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UBC Theses and Dissertations

School gardening, teaching, and a pedagogy of enclosures : threads of an arts-based métissage Ostertag, Julia Kathleen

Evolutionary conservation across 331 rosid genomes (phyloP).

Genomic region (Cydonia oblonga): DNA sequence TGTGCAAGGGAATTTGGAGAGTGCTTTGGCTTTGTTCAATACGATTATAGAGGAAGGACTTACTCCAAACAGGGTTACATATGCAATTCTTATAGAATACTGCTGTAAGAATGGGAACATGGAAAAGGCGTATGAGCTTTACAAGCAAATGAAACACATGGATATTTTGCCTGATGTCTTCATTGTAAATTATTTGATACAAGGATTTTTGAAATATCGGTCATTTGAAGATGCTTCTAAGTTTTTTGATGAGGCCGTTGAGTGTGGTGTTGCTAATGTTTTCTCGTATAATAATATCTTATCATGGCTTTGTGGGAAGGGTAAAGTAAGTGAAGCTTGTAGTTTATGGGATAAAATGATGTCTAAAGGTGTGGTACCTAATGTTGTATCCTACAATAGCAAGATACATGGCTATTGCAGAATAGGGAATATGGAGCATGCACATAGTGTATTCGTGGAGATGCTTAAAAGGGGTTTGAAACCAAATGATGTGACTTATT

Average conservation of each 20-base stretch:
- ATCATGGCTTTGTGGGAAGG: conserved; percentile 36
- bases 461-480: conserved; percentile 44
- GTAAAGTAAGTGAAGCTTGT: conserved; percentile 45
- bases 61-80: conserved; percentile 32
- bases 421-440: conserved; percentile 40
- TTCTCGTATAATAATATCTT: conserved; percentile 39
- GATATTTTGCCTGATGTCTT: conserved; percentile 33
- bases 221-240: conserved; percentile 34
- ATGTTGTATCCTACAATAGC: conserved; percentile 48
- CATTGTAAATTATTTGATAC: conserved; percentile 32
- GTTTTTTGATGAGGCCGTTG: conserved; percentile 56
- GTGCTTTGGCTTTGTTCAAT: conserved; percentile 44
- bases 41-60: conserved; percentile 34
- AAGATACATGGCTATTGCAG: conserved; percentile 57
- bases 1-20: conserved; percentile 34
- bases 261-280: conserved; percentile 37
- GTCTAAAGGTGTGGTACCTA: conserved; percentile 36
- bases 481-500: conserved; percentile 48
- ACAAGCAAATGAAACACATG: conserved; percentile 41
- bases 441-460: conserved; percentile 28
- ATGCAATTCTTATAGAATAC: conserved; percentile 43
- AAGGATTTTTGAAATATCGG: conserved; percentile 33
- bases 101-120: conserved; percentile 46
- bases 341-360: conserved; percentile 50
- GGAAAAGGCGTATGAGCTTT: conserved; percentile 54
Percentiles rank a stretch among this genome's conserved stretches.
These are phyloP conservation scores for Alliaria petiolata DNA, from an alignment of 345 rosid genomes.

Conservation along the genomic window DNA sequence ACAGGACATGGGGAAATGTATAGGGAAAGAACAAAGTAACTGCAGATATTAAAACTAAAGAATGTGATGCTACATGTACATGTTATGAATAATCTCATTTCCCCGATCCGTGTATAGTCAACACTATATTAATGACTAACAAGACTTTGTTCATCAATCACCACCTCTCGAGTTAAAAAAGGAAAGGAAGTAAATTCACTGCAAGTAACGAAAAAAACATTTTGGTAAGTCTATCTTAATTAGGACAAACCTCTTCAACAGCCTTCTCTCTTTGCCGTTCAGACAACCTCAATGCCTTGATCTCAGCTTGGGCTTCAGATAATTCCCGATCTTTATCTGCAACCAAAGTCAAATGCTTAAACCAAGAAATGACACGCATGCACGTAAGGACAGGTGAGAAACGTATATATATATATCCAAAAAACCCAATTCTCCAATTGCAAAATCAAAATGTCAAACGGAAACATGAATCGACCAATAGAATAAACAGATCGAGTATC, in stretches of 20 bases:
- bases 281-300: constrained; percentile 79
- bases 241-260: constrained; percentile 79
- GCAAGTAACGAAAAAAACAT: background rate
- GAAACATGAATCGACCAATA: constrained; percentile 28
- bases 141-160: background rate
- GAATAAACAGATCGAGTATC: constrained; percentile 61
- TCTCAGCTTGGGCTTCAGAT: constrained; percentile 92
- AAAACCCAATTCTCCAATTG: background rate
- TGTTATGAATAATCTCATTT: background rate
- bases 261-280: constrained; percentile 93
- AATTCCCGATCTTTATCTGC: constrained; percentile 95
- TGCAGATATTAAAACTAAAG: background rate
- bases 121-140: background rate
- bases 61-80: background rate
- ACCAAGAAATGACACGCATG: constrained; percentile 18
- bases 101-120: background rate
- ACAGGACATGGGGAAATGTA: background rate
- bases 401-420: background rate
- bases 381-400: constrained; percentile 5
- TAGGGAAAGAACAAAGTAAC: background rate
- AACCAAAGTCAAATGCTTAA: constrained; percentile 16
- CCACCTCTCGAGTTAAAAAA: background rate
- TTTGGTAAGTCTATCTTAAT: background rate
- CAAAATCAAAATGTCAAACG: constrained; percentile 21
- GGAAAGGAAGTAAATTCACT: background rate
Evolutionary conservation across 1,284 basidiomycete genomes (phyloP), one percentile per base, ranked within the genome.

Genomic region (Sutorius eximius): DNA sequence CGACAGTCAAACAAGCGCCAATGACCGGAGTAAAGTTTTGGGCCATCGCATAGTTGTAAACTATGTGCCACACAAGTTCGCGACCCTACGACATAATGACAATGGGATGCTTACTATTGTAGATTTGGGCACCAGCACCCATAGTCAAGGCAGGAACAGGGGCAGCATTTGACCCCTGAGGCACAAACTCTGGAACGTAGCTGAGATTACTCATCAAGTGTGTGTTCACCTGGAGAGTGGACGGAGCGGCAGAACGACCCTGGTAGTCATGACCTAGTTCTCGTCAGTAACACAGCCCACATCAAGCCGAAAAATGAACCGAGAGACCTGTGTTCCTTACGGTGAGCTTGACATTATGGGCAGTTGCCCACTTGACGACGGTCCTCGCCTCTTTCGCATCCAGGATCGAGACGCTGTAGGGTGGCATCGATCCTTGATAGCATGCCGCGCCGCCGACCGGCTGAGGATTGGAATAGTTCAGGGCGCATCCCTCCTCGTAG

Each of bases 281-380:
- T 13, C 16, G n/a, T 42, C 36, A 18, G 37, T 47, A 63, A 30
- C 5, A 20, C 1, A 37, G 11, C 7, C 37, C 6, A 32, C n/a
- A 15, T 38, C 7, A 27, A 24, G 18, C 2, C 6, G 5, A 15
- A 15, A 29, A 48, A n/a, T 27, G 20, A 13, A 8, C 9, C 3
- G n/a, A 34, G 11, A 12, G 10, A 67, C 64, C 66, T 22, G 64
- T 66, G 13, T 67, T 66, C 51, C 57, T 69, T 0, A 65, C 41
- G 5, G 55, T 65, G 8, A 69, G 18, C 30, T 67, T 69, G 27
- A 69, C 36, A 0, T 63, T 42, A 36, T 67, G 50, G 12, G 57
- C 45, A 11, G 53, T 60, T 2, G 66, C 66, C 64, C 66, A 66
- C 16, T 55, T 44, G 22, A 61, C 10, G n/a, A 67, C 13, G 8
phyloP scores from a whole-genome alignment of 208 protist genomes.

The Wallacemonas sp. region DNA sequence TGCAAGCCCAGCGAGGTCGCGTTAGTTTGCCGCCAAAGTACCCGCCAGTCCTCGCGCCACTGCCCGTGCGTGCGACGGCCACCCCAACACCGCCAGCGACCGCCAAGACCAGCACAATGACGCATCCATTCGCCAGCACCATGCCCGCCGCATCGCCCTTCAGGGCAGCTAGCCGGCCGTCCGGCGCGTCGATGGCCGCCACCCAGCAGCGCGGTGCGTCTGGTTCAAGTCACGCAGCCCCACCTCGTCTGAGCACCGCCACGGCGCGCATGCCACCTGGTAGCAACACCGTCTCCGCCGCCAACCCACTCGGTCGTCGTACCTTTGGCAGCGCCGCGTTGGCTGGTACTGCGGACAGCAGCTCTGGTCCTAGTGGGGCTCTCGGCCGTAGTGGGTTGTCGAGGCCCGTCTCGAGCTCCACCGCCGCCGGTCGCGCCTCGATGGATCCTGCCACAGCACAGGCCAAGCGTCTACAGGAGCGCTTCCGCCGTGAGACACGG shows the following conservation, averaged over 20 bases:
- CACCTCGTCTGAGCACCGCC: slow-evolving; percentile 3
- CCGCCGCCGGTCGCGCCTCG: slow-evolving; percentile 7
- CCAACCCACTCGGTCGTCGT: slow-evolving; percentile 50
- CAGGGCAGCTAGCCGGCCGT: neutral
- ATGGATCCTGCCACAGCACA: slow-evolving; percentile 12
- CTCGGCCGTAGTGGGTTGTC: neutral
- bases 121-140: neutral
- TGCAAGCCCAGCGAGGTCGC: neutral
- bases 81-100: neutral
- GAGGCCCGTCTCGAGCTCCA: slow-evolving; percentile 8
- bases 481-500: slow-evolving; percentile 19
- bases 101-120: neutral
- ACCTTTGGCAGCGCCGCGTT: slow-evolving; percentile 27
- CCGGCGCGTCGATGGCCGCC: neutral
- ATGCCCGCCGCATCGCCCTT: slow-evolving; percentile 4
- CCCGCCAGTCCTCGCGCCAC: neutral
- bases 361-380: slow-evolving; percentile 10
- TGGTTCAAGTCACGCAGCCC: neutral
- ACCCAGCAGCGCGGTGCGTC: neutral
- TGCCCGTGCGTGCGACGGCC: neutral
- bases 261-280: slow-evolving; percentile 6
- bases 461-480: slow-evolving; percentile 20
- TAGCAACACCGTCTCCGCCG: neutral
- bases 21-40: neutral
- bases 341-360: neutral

In conversation with a growing school gardening movement (Williams & Brown, 2012), this arts-based research draws on material feminist and posthumanist (Alaimo & Hekman, 2008; Barad, 2003; Haraway, 2004, 2008) scholarship to reconfigure what it means to become a teacher. In particular, I explore ‘becoming teachers together’ with a garden as a way to reimagine alternatives for the persistent and familiar figure of the teacher as a rational, autonomous individual working within the closed doors of the traditional classroom (Britzman, 2003; Jackson, 1990). Indigenous scholarship, particularly around gift giving (Kuokkanen, 2007) and decolonization (Gaztambide-Fernández, 2012), offers unsettling insights into human and nonhuman entanglements such as the ‘garden-as-teacher.’ In this work, I linger beside (Sedgwick, 2003) both the possibilities and impossibilities of teaching with gardens, compelled to respond (Simon, 2006) to the difficult history of school gardens, particularly during Nazi Germany and in the Canadian residential school system, and the etymological knots that link gardens with material and discursive practices of enclosure. The art theory and practices that shape this research are site-specific installation art (Augaitis & Ritter, 2008; Bishop, 2005, 2012; Bourriaud, 2002; Függe & Fleck, 2006; Kester, 2011), especially collaborations with Vancouver artist Sharon Kallis (Kallis, 2014) and an interview with Ron Benner (Benner, 2008). Responding to O’Donoghue’s (2010) provocation to consider classrooms as installations, I developed the installation series Threads sown, grown & given from April 2012 until August 2014 at The UBC Orchard Garden (a teaching and learning garden at the University of British Columbia) and in the teacher education building. The resulting métissage (Hasebe-Ludt, Chambers & Leggo, 2009) of narratives includes (a) the garden becoming a teacher, (b) student teachers becoming teachers during three research events related to the installation series, and (c) my own personal of becoming a teacher, scholar, and teacher educator. By attending to failure (Halberstam, 2011), this arts-based research creates conditions for what I term a ‘pedagogy of enclosures’ to engage with the ethical responsibilities and limitations of becoming teachers together, particularly in teacher education and garden-based education within the context of settler colonialism and the neoliberalization of the academy.

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